Marketing & Public Relations Firm - Verasoni Worldwide

All posts tagged Social Marketing

By: Abraham Kasbo

If the most successful brands on the planet live at the intersection of delivering consistently exceptional experiences and authenticity (the latest in industry speak – will address later), then Ireland, yes the entire country, is indeed well within great company, and from my perspective ahead of the class.  There’s no need for brand training, public relations strategies, or messaging in Ireland because on our most recent vacation to the Emerald Isle, it appeared that the entire country, from the minute we landed in Dublin to our departure from Shannon, was “on brand,” “on stage” and seemingly well prepared to orchestrate an exceptional vacation experience.

At first, I thought that there must be some centralized, formal training scheme at work because it’s impossible, or perhaps naïve to think that every Irishman and woman we encountered – from executives having dinner at the next table to pub dwellers, shop owners and keepers, to people we met on the street – and I do mean everyone we met, happened to be genuinely nice and helpful.

From pubs, restaurants, historical sites and shops, to the streets of Dublin, Kilkenny, Cork City, Killarney, Kenmare and

The Kids presenting a gift to Third Fire Officer Gerry Myers of the Cork City Fire Department

The Kids presenting a gift to Third Fire Officer Gerry Myers of the Cork City Fire Department

Bunratty, everyone – did I mention everyone?  - we met along the way was “on” the Irish brand of hospitality. Both my wife and I got the feeling that the Irish seemed to be deeply connected with and invested in not just their town and local heritage, but in other areas in Ireland.  They freely shared their experiences about other areas of Ireland complete with specific recommendations of restaurants, hidden gems, what roads to take and avoid, and so on. They also asked questions about America, New Jersey (where we live), and our work in ways that made us feel like we were engaged in a normal conversation and not a tourist transaction.  On our way to the Guinness Storehouse in Dublin, we got lost.  A cabbie surprised us when he pulled up while we were examining our map and said, “You seem lost, can I help you?” After a friendly chitchat, he pointed us to the right way and quietly went off into light Sunday morning traffic.  That goes a long way when you’ve already walked about 3 miles with 9-year old twins.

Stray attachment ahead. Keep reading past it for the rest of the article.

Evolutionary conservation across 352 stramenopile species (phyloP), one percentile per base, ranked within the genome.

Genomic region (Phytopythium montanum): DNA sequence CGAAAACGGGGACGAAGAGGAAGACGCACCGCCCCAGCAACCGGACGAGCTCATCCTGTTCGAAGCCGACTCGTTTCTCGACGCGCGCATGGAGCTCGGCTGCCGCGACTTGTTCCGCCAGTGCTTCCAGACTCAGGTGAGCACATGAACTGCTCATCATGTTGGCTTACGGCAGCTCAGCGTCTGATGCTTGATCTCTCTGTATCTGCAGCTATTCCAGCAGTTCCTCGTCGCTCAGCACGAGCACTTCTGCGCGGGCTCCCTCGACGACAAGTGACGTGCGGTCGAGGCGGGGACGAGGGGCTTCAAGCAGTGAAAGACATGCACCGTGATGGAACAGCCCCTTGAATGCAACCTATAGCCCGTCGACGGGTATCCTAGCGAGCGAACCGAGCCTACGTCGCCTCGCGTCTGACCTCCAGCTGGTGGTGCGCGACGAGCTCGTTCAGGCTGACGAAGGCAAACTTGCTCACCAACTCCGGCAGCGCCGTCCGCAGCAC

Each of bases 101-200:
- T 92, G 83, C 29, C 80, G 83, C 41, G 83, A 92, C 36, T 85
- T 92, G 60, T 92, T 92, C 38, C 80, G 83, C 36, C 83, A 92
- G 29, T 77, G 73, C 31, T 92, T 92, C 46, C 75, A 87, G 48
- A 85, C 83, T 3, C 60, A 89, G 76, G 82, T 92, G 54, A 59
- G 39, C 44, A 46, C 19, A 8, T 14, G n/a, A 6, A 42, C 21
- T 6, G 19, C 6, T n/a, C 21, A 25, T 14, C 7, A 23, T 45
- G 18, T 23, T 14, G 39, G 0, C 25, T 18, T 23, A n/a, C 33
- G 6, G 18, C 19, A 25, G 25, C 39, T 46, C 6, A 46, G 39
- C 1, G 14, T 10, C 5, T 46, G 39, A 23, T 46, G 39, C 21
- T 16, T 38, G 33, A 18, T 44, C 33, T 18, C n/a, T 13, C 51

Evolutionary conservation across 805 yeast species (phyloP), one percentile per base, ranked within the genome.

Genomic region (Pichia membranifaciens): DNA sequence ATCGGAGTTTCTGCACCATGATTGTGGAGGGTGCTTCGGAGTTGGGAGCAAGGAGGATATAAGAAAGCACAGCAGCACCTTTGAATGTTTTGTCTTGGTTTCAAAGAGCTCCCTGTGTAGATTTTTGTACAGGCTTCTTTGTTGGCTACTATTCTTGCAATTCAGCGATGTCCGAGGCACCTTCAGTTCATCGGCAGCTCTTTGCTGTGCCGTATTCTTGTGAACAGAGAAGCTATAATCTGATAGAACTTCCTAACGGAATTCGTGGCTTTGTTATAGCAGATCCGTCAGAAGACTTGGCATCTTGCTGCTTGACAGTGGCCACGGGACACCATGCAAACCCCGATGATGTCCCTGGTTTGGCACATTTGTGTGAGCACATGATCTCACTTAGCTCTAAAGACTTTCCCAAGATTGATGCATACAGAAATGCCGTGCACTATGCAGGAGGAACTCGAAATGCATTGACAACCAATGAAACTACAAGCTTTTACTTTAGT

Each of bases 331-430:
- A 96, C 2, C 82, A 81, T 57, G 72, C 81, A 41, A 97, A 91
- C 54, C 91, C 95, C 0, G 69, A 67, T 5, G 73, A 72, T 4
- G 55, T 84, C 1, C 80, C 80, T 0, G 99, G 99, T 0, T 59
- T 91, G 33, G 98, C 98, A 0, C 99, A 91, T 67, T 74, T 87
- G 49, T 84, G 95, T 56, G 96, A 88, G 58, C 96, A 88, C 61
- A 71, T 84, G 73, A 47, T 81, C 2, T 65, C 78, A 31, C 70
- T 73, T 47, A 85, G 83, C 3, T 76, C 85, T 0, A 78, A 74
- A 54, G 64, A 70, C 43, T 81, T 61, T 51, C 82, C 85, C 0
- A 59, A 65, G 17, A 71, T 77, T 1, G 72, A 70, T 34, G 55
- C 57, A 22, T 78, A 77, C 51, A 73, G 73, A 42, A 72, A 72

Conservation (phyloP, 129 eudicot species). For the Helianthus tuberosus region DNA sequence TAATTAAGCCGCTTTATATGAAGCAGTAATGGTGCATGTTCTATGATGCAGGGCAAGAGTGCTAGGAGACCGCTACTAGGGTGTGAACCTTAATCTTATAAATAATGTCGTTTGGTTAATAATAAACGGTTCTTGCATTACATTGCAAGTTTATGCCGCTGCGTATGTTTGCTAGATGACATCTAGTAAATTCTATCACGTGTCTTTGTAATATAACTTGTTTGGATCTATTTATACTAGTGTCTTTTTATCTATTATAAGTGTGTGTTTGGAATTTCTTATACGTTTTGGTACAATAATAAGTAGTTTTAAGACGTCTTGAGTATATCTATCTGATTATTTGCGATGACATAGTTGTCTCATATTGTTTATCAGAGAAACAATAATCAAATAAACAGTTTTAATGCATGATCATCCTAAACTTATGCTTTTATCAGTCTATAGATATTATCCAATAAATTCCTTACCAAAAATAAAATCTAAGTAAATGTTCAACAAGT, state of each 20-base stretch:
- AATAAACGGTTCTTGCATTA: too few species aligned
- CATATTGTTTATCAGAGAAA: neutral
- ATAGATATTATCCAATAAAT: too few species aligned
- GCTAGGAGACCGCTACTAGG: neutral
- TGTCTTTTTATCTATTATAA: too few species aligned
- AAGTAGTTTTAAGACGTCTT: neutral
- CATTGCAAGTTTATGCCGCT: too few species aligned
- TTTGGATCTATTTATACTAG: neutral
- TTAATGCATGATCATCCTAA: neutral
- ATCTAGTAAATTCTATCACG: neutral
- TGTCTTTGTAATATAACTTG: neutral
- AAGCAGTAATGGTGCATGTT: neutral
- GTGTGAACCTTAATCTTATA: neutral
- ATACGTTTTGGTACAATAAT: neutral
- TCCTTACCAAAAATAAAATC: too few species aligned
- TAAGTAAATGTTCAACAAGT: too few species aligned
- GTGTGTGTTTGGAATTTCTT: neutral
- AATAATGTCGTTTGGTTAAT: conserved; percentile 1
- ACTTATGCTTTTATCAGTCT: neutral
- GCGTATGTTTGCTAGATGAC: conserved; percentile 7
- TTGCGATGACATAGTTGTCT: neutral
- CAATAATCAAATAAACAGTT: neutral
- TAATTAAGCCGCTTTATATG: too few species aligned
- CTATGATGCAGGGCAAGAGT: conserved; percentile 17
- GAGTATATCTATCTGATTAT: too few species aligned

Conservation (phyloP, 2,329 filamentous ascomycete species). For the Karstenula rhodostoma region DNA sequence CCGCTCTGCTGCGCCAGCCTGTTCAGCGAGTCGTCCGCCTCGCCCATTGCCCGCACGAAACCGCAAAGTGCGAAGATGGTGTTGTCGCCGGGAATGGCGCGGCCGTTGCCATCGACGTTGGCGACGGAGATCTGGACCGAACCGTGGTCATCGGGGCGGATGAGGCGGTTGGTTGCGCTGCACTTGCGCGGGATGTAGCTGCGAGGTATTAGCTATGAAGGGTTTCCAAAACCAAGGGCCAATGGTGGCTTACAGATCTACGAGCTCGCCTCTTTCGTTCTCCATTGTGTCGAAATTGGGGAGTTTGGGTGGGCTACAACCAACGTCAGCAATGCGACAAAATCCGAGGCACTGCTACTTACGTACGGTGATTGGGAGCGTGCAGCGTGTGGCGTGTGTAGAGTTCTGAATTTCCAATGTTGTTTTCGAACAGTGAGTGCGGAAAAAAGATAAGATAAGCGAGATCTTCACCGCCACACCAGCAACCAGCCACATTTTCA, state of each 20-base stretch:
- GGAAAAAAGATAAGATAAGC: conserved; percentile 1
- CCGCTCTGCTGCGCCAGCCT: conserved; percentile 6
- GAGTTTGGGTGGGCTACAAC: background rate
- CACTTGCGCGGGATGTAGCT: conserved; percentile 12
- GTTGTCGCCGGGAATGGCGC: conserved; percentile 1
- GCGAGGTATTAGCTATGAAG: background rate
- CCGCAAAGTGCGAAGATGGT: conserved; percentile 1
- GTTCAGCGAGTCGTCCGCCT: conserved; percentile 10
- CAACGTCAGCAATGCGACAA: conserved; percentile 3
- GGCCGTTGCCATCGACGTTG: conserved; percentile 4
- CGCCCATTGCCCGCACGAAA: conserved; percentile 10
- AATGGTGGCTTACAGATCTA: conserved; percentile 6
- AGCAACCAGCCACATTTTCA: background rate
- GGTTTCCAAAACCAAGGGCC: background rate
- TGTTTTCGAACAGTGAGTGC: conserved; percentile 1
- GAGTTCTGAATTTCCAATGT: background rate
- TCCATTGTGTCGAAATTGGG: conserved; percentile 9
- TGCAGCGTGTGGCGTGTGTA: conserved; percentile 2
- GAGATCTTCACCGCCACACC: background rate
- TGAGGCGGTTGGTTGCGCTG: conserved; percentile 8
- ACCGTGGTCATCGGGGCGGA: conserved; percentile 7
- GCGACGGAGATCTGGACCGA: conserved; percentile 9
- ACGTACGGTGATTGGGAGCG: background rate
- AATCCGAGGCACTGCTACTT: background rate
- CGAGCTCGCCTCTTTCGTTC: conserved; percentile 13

It got exceedingly better at the Guinness Storehouse and not just because we had the opportunity to indulge in the good stuff at the Gravity Bar. It seems to me that the Guinness Storehouse is reflective of how the well Irish tell their story to make it meaningful and connect with people. Isn’t after all the purpose of branding?  To make meaningful and lasting connections with a product or service?

Nothing could have been more surprising as what happened over the course of the next days. For the next leg of our trip, we were heading to Cork and reserved a car through Hertz. When we got to Hertz’s offices on South Circular Road, we noticed the street was closed because of a marathon route planned for that day.  Our taxi dropped us off at the intersection where we walked the rest of the way. When we arrived at Hertz, I was informed that we would have to wait another 2-3 hours for an automatic car because truck carrying automatics could not enter the street because of the marathon. The clerk offered us a manual shift BMW, and off we went. Mind you, having only driven a manual car once before, 10 years earlier on a visit to Ireland, my kids and wife were a bit nervous about my driving skills…so was I.  I must have stalled six or seven times in traffic coming out of Dublin backing up traffic several times. Embarrassed, frustrated, and at times angry at my inability to get us out of first gear, let alone Dublin, I realized what I was feeling was directly related to another deep experience. The incorrigible brand of cutthroat driving in the New York, New Jersey area, where if you don’t step on the gas within a millisecond of the light turning green, you’d be bombarded with beeps, shouts, and unpleasant gestures.  On my way out of the parking garage in Cork City I stalled on a ramp backing up business commuters two to three floors deep for about 10 minutes, seemingly forever to me. Through the stalls and back-ups, there was not one beep, not one horn, in four days of my dubious attempt to drive a manual vehicle across the Ireland from Dublin to Cork City, Cork City to Kilkenny, Kilkenny to Killarney, from Killarny to Kemare and on to Bunratty and Shannon. Not one horn or beep from my fellow drivers. The silence of those horns spoke volumes about the people in the cars.